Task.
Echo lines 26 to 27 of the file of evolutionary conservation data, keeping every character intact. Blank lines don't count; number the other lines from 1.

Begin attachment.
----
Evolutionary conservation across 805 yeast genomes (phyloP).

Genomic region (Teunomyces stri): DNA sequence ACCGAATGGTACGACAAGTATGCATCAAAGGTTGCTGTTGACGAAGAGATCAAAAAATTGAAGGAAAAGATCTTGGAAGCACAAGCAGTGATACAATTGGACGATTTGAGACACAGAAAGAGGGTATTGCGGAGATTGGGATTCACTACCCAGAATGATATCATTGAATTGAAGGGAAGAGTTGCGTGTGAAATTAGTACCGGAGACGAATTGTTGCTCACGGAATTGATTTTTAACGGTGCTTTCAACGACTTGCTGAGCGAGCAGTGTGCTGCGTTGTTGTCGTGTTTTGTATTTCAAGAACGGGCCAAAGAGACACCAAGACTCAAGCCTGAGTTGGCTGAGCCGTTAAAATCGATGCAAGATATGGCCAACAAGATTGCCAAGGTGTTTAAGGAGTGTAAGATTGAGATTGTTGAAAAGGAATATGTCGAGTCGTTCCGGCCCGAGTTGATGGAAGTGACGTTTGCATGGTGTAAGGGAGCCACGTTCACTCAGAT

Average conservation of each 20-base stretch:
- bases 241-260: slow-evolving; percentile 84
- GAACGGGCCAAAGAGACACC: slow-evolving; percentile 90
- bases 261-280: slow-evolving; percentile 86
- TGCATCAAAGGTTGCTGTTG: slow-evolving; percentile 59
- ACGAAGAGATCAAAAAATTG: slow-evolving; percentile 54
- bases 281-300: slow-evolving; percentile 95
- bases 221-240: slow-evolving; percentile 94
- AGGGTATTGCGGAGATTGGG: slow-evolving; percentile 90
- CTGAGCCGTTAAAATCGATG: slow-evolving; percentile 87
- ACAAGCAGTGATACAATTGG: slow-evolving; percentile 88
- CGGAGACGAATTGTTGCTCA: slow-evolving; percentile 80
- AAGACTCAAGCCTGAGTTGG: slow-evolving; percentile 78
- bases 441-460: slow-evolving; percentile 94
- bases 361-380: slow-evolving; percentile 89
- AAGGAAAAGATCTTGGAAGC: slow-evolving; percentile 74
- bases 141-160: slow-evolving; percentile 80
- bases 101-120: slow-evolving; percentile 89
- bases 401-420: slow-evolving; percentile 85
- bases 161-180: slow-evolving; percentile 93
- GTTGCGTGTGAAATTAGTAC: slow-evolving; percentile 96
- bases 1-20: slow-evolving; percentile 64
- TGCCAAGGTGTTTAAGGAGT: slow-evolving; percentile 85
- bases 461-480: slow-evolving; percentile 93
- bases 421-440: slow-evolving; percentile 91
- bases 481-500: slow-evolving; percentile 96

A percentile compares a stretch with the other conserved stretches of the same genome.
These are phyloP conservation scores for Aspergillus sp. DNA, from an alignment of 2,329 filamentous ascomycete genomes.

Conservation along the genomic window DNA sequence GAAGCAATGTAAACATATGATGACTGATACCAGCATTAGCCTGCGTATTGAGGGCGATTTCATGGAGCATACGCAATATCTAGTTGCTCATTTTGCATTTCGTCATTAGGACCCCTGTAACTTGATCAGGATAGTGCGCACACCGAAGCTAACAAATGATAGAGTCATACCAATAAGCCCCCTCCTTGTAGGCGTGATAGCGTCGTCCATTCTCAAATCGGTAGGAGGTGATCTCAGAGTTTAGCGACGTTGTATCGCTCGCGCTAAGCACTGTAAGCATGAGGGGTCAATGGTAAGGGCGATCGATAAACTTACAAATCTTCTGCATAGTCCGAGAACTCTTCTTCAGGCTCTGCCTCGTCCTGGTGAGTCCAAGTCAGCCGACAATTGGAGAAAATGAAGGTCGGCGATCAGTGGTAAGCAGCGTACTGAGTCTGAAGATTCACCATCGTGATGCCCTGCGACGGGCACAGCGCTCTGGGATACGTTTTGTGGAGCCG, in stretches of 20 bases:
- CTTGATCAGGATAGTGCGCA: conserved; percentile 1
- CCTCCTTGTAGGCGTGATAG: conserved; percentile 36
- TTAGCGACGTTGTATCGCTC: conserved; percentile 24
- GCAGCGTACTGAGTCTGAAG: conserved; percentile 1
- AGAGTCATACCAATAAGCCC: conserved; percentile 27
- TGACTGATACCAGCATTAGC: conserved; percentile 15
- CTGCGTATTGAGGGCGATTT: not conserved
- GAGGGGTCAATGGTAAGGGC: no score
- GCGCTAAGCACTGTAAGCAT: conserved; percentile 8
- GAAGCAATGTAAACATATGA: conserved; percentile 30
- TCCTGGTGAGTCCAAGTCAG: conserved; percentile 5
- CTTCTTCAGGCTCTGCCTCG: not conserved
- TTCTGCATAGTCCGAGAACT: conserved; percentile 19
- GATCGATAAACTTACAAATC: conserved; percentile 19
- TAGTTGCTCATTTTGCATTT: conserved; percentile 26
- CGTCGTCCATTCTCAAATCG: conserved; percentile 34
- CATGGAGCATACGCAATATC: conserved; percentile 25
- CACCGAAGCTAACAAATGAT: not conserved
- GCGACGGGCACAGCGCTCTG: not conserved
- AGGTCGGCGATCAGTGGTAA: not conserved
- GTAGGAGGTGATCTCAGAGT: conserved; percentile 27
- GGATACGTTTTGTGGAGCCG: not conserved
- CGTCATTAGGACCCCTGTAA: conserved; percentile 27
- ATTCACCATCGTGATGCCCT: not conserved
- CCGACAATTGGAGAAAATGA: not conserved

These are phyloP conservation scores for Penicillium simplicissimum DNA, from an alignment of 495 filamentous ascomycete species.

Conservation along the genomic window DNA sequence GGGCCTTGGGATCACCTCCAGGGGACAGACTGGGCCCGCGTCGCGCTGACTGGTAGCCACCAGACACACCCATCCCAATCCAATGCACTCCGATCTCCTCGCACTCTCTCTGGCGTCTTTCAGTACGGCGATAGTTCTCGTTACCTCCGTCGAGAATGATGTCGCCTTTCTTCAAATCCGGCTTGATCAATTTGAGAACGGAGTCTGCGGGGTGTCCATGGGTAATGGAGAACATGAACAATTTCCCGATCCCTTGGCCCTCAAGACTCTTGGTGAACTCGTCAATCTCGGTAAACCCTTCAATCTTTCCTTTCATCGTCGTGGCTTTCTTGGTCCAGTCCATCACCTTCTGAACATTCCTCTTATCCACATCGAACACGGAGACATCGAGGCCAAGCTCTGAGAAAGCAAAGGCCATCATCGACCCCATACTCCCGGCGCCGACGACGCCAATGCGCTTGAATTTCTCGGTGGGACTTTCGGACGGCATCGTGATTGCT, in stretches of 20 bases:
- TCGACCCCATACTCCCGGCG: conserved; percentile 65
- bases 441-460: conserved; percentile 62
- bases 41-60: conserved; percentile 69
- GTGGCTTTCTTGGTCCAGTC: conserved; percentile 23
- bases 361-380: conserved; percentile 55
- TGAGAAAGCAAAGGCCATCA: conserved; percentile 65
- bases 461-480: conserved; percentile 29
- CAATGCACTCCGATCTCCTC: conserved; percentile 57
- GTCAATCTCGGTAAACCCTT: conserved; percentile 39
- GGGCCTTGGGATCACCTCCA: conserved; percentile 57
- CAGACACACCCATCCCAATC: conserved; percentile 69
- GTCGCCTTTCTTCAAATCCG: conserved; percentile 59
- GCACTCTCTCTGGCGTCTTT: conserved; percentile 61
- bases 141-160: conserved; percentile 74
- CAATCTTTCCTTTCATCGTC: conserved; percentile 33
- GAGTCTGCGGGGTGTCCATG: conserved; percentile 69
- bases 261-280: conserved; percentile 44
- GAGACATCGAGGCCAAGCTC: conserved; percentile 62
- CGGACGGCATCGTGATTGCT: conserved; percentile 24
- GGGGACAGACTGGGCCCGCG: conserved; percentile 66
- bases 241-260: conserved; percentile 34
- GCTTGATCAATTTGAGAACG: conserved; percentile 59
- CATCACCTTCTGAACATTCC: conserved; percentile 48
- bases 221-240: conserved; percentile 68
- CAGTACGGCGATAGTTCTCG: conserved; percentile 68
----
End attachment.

- bases 461-480: slow-evolving; percentile 93
- bases 421-440: slow-evolving; percentile 91